Coco Palm Dhuni Kolhu offers guests a barefoot Maldives experience with ecotourism high on the agenda. Debbie Ward visits to see its initiatives in action
Think of it as sushi,” says a fellow snorkeller when I speculate on the amount of plankton I’m gulping down while I clumsily tread water in flippers. Those itty-bitty organisms are the reason we’re here, on an excursion from Coco Palm Dhuni Kolhu in the Maldives, because plankton attracts manta rays.
Renowned wildlife photographer Patrick Dykstra shot manta footage for Blue Planet II in the region and shared his experience during a residency at Coco Palm last year. Sure enough, our own manta ray arrives and I twist to see its incredible alien mouth stretched to filter in its microscopic meal, its ribs spookily visible within.
Back on the boat, I spot speeding fins below and convince myself they belong to sharks before a ripple of flesh reveals two more rays streaking past the remaining snorkellers. Later, heading back to the resort, there’s another surprise as about 15 spinner dolphins appear at our boat’s prow. We shriek with delight as a couple of them jump clear of the water and pirouette three times.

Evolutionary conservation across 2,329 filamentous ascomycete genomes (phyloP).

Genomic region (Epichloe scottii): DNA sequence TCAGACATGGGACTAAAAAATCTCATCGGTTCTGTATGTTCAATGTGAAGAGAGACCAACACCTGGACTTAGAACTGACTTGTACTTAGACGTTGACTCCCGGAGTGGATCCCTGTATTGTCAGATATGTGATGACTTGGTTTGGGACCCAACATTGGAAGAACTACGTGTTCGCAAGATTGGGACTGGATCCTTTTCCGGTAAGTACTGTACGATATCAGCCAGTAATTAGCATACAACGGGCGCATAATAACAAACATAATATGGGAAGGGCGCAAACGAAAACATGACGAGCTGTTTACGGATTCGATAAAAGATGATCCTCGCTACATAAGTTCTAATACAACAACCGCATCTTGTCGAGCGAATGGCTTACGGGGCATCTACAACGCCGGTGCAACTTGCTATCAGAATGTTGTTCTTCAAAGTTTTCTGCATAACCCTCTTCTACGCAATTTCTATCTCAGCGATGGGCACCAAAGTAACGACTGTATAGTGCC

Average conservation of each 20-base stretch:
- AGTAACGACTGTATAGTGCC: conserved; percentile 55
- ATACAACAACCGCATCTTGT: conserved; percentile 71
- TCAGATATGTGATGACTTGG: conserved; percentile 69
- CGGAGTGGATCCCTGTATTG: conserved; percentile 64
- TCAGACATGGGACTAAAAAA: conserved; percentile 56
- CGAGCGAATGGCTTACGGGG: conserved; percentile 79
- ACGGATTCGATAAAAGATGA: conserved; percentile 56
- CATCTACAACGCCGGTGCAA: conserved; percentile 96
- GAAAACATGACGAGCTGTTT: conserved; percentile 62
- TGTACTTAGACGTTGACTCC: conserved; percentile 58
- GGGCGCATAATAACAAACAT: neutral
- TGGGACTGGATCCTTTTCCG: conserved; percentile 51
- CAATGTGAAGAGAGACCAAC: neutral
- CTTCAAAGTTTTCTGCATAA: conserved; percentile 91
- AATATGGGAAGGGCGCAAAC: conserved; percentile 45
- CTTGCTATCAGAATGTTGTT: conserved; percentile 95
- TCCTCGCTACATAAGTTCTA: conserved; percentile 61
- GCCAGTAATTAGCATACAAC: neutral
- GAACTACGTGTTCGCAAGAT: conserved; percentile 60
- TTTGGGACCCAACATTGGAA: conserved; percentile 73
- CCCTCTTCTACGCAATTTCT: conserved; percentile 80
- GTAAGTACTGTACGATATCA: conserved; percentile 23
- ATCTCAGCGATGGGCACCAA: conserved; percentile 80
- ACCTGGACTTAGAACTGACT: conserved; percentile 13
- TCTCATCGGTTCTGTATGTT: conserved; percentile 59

It may not always appear in such spectacular form, but nature is the foreground at Coco Palm. The resort, part of Coco Collection and a sister to Coco Bodu Hithi, sits at the southern tip of Baa Atoll, a Unesco biosphere reserve. We arrive in style on a 30-minute seaplane transfer from Male that gives an exciting aerial perspective on this island nation.
Used to the sandbar look of the Maldives, I’m startled by the amount of vegetation at Coco Palm. The main beach is as wide as the Mexican Riviera’s, but behind it foliage arches above sand pathways, shading both guests and water hens.
Like everyone else, I’m soon barefoot. Ecotourism is more than just the vibe here, however. I’m given a backstage tour to see furniture being made from reclaimed timber, waste being sent for recycling and the desalination and bottling plant that keeps the resort plastic-free.
Most pleasing is the Marine Turtle Rescue Centre for animals injured by fishing nets. I wince at pre-surgery photographs of one patient, a bloodied bone protruding from the remains of its flipper. Over the course of my stay, I’m pleased to see the turtle progress to tentative dives.
This is a four-star resort, so it’s not without its rustic luxury touches. My thatched Beach Villa has a four-poster bed, outdoor bathroom and a plunge pool. In the large spa, I enjoy a Balinese massage in a wonderful open-sided treatment room surrounded by the sounds of nature.
The main buffet restaurant includes a couple of live cooking stations. At breakfast, omelettes, waffles and pancakes are made to order and you can juice your own oranges. Two alfresco restaurants are available at extra cost. The highlight is the sunset beach barbecue. Here, I tuck into the best lobster I’ve tasted, fresh from the grill.